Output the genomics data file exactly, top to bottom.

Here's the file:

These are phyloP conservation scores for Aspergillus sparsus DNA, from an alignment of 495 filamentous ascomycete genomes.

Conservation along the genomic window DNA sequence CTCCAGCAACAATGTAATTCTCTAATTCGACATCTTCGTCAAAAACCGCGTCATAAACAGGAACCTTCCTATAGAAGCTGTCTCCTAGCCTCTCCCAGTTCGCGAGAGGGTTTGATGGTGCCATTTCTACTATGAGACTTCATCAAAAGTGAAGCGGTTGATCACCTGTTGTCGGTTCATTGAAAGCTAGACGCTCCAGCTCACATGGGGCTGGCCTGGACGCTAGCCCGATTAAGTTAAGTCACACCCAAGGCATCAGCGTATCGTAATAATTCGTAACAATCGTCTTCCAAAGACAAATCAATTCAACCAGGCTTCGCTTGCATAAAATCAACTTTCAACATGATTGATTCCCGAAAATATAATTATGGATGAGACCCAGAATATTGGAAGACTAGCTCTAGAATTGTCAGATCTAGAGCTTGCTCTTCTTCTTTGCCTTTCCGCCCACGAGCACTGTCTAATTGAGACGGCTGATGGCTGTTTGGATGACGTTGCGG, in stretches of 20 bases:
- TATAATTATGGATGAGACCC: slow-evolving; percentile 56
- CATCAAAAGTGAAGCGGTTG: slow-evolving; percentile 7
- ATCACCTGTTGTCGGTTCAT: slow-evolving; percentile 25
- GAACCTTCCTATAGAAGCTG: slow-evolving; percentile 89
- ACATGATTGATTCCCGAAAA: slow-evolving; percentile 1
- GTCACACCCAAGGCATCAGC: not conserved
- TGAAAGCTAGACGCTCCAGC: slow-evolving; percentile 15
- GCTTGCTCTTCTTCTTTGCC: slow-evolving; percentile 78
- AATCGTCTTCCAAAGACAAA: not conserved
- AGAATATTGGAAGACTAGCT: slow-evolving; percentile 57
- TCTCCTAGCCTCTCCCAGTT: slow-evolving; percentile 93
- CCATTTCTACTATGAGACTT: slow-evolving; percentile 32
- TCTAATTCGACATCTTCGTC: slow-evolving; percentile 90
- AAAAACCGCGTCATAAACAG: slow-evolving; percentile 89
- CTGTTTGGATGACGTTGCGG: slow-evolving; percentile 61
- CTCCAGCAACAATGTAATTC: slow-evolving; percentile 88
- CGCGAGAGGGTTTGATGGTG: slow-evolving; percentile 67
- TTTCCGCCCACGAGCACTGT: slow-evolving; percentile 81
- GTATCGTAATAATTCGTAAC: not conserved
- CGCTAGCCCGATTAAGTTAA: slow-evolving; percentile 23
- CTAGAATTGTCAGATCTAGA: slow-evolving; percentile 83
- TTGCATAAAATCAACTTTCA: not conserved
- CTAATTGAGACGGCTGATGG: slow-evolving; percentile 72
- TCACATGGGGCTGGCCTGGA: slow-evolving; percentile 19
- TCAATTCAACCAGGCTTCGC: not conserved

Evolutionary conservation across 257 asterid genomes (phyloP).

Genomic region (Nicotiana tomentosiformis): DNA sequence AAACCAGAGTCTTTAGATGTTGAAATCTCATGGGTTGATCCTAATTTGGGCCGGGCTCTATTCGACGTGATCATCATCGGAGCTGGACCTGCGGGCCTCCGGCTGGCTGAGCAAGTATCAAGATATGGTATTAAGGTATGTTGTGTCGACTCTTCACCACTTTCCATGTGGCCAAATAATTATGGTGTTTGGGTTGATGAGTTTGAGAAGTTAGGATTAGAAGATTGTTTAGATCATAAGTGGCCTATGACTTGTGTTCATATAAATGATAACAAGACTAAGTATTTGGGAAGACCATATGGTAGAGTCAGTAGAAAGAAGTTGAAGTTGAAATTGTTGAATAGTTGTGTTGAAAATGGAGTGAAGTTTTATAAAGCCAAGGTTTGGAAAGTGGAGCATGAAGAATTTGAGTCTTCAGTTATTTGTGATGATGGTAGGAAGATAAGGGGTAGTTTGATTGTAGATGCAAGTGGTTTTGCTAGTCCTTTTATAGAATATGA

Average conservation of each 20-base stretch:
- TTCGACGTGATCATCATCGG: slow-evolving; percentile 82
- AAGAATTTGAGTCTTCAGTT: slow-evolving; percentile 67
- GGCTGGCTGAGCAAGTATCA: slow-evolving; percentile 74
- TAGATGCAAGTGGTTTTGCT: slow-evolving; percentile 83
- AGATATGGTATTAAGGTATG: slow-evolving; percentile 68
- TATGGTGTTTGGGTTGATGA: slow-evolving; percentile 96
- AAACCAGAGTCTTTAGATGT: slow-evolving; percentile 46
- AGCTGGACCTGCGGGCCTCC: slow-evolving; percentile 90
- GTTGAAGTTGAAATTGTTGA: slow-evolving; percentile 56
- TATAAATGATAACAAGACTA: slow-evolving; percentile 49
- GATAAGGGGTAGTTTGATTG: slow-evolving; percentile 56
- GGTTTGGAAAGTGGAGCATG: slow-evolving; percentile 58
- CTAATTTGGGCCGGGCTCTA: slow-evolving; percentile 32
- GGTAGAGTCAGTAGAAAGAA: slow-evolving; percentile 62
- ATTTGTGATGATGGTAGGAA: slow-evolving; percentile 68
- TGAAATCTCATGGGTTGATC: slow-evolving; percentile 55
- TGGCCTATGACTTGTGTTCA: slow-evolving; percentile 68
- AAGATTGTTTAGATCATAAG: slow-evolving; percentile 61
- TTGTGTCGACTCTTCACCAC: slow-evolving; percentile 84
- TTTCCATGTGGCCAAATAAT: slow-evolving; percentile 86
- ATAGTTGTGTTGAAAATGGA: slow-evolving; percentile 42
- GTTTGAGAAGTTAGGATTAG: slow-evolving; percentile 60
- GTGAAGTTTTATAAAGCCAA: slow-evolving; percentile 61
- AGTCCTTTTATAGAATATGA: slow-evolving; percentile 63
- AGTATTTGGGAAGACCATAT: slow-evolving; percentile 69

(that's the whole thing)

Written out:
These are phyloP conservation scores for Aspergillus sparsus DNA, from an alignment of 495 filamentous ascomycete genomes.

Conservation along the genomic window DNA sequence CTCCAGCAACAATGTAATTCTCTAATTCGACATCTTCGTCAAAAACCGCGTCATAAACAGGAACCTTCCTATAGAAGCTGTCTCCTAGCCTCTCCCAGTTCGCGAGAGGGTTTGATGGTGCCATTTCTACTATGAGACTTCATCAAAAGTGAAGCGGTTGATCACCTGTTGTCGGTTCATTGAAAGCTAGACGCTCCAGCTCACATGGGGCTGGCCTGGACGCTAGCCCGATTAAGTTAAGTCACACCCAAGGCATCAGCGTATCGTAATAATTCGTAACAATCGTCTTCCAAAGACAAATCAATTCAACCAGGCTTCGCTTGCATAAAATCAACTTTCAACATGATTGATTCCCGAAAATATAATTATGGATGAGACCCAGAATATTGGAAGACTAGCTCTAGAATTGTCAGATCTAGAGCTTGCTCTTCTTCTTTGCCTTTCCGCCCACGAGCACTGTCTAATTGAGACGGCTGATGGCTGTTTGGATGACGTTGCGG, in stretches of 20 bases:
- TATAATTATGGATGAGACCC: slow-evolving; percentile 56
- CATCAAAAGTGAAGCGGTTG: slow-evolving; percentile 7
- ATCACCTGTTGTCGGTTCAT: slow-evolving; percentile 25
- GAACCTTCCTATAGAAGCTG: slow-evolving; percentile 89
- ACATGATTGATTCCCGAAAA: slow-evolving; percentile 1
- GTCACACCCAAGGCATCAGC: not conserved
- TGAAAGCTAGACGCTCCAGC: slow-evolving; percentile 15
- GCTTGCTCTTCTTCTTTGCC: slow-evolving; percentile 78
- AATCGTCTTCCAAAGACAAA: not conserved
- AGAATATTGGAAGACTAGCT: slow-evolving; percentile 57
- TCTCCTAGCCTCTCCCAGTT: slow-evolving; percentile 93
- CCATTTCTACTATGAGACTT: slow-evolving; percentile 32
- TCTAATTCGACATCTTCGTC: slow-evolving; percentile 90
- AAAAACCGCGTCATAAACAG: slow-evolving; percentile 89
- CTGTTTGGATGACGTTGCGG: slow-evolving; percentile 61
- CTCCAGCAACAATGTAATTC: slow-evolving; percentile 88
- CGCGAGAGGGTTTGATGGTG: slow-evolving; percentile 67
- TTTCCGCCCACGAGCACTGT: slow-evolving; percentile 81
- GTATCGTAATAATTCGTAAC: not conserved
- CGCTAGCCCGATTAAGTTAA: slow-evolving; percentile 23
- CTAGAATTGTCAGATCTAGA: slow-evolving; percentile 83
- TTGCATAAAATCAACTTTCA: not conserved
- CTAATTGAGACGGCTGATGG: slow-evolving; percentile 72
- TCACATGGGGCTGGCCTGGA: slow-evolving; percentile 19
- TCAATTCAACCAGGCTTCGC: not conserved

Evolutionary conservation across 257 asterid genomes (phyloP).

Genomic region (Nicotiana tomentosiformis): DNA sequence AAACCAGAGTCTTTAGATGTTGAAATCTCATGGGTTGATCCTAATTTGGGCCGGGCTCTATTCGACGTGATCATCATCGGAGCTGGACCTGCGGGCCTCCGGCTGGCTGAGCAAGTATCAAGATATGGTATTAAGGTATGTTGTGTCGACTCTTCACCACTTTCCATGTGGCCAAATAATTATGGTGTTTGGGTTGATGAGTTTGAGAAGTTAGGATTAGAAGATTGTTTAGATCATAAGTGGCCTATGACTTGTGTTCATATAAATGATAACAAGACTAAGTATTTGGGAAGACCATATGGTAGAGTCAGTAGAAAGAAGTTGAAGTTGAAATTGTTGAATAGTTGTGTTGAAAATGGAGTGAAGTTTTATAAAGCCAAGGTTTGGAAAGTGGAGCATGAAGAATTTGAGTCTTCAGTTATTTGTGATGATGGTAGGAAGATAAGGGGTAGTTTGATTGTAGATGCAAGTGGTTTTGCTAGTCCTTTTATAGAATATGA

Average conservation of each 20-base stretch:
- TTCGACGTGATCATCATCGG: slow-evolving; percentile 82
- AAGAATTTGAGTCTTCAGTT: slow-evolving; percentile 67
- GGCTGGCTGAGCAAGTATCA: slow-evolving; percentile 74
- TAGATGCAAGTGGTTTTGCT: slow-evolving; percentile 83
- AGATATGGTATTAAGGTATG: slow-evolving; percentile 68
- TATGGTGTTTGGGTTGATGA: slow-evolving; percentile 96
- AAACCAGAGTCTTTAGATGT: slow-evolving; percentile 46
- AGCTGGACCTGCGGGCCTCC: slow-evolving; percentile 90
- GTTGAAGTTGAAATTGTTGA: slow-evolving; percentile 56
- TATAAATGATAACAAGACTA: slow-evolving; percentile 49
- GATAAGGGGTAGTTTGATTG: slow-evolving; percentile 56
- GGTTTGGAAAGTGGAGCATG: slow-evolving; percentile 58
- CTAATTTGGGCCGGGCTCTA: slow-evolving; percentile 32
- GGTAGAGTCAGTAGAAAGAA: slow-evolving; percentile 62
- ATTTGTGATGATGGTAGGAA: slow-evolving; percentile 68
- TGAAATCTCATGGGTTGATC: slow-evolving; percentile 55
- TGGCCTATGACTTGTGTTCA: slow-evolving; percentile 68
- AAGATTGTTTAGATCATAAG: slow-evolving; percentile 61
- TTGTGTCGACTCTTCACCAC: slow-evolving; percentile 84
- TTTCCATGTGGCCAAATAAT: slow-evolving; percentile 86
- ATAGTTGTGTTGAAAATGGA: slow-evolving; percentile 42
- GTTTGAGAAGTTAGGATTAG: slow-evolving; percentile 60
- GTGAAGTTTTATAAAGCCAA: slow-evolving; percentile 61
- AGTCCTTTTATAGAATATGA: slow-evolving; percentile 63
- AGTATTTGGGAAGACCATAT: slow-evolving; percentile 69